Uttarayana, aka: Uttarāyaṇa, Uttarāyana, Uttara-ayana; 10 Definition(s)
Uttarayana means something in Hinduism, Sanskrit, the history of ancient India, Marathi. If you want to know the exact meaning, history, etymology or English translation of this term then check out the descriptions on this page. Add your comment or reference to a book if you want to contribute to this summary article.
Purana and Itihasa (epic history)
Uttarāyana (उत्तरायन) is the name of a festival that once existed in ancient Kashmir (Kaśmīra) as mentioned in the Nīlamatapurāṇa.—Uttarāyana proceeds as follows: For this ceremony are prescribed: Bath of the image of Viṣṇu or Śiva in purified butter; worship of stone image (of Viṣṇu or Śiva) with purified butter for three months; and gifts of purified butter, images made of purified butter, fuel and grass (for the cows) to be given to the twice-borns.Source: archive.org: Nilamata Purana: a cultural and literary studySource: Cologne Digital Sanskrit Dictionaries: The Purana Index
The Purana (पुराण, purāṇas) refers to Sanskrit literature preserving ancient India’s vast cultural history, including historical legends, religious ceremonies, various arts and sciences. The eighteen mahapuranas total over 400,000 shlokas (metrical couplets) and date to at least several centuries BCE.
Jyotisha (astronomy and astrology)
Uttarāyaṇa (उत्तरायण).—(or udagayana) Sun's northward journey from winter solstice to summer solstice. Note: Uttarāyaṇa is a Sanskrit technical term used in ancient Indian sciences such as Astronomy, Mathematics and Geometry.Source: Wikibooks (hi): Sanskrit Technical Terms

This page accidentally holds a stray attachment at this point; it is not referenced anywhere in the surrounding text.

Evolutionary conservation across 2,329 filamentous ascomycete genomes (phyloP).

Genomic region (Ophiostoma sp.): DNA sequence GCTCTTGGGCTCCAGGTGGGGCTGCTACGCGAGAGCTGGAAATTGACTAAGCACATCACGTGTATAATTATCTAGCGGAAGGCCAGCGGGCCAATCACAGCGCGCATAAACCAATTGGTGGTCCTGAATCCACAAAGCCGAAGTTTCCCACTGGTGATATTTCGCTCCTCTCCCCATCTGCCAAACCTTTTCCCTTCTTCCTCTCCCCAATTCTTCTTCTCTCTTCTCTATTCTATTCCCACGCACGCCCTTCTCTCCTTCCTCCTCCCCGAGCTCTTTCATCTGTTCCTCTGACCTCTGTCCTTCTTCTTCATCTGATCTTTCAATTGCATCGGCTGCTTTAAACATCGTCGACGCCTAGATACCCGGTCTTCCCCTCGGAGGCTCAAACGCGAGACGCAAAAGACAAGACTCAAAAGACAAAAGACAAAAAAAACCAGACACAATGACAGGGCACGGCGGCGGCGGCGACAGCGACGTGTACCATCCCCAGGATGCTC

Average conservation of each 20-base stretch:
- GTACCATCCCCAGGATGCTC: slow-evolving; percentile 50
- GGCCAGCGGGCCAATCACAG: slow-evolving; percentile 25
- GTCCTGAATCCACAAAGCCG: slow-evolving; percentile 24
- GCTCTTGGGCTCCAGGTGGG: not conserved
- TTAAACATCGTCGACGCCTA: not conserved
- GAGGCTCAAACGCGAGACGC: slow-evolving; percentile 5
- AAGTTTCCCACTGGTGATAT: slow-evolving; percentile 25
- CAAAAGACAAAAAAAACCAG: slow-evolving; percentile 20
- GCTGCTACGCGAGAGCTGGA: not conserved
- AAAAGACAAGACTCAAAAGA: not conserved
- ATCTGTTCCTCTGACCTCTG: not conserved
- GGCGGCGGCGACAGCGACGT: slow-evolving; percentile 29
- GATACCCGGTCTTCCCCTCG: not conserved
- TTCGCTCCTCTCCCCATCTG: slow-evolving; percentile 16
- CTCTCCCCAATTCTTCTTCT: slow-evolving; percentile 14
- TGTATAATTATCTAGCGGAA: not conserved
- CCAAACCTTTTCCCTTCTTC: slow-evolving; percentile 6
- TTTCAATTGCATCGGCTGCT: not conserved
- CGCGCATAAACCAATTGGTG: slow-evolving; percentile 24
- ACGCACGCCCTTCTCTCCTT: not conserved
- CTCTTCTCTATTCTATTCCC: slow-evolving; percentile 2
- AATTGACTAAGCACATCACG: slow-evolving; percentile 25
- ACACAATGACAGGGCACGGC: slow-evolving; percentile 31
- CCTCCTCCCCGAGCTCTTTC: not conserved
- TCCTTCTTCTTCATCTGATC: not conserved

Uttarāyana (उत्तरायन).—Winter solstice is known as Uttarāyana or Makara-Saṃkrānti. The word Uttarāyana, as in the original Sūryasiddhānta text, was initially meant to indicate the six month’s period when the sun moves to the north, but in later course, the date of winter solstice also came to acquire this name.Source: Shodhganga: Ajanta’s antiquity (jyotisha)
Jyotisha (ज्योतिष, jyotiṣa or jyotish) refers to ‘astronomy’ or “Vedic astrology” and represents the fifth of the six Vedangas (additional sciences to be studied along with the Vedas). Jyotisha concerns itself with the study and prediction of the movements of celestial bodies, in order to calculate the auspicious time for rituals and ceremonies.
India history and geogprahy
Uttarāyana (उत्तरायन, “winter solstice”) is regarded an auspicious day. In Buddhism too, it seems to have some significance. For example, Kaṇiṣka the Kuṣāṇa king who was a great patron of Buddhism and Buddhist art selected the day of Makara-Saṇkrānti for his royal enthronement. The Hindus celebrate this day as a major festival known variously as Uttarāyana, Makara-Saṇkrānti, Lohaṛī, Pomgal, Bhogali Bihu, and so on.Source: Shodhganga: Ajanta’s antiquity
Uttara-ayaṇa.—(IA 17; SII 1), the winter solstice; the period during which the sun gradually moves from south to north; cf. dakṣiṇa-ayana. Note: uttara-ayaṇa is defined in the “Indian epigraphical glossary” as it can be found on ancient inscriptions commonly written in Sanskrit, Prakrit or Dravidian languages.Source: Cologne Digital Sanskrit Dictionaries: Indian Epigraphical Glossary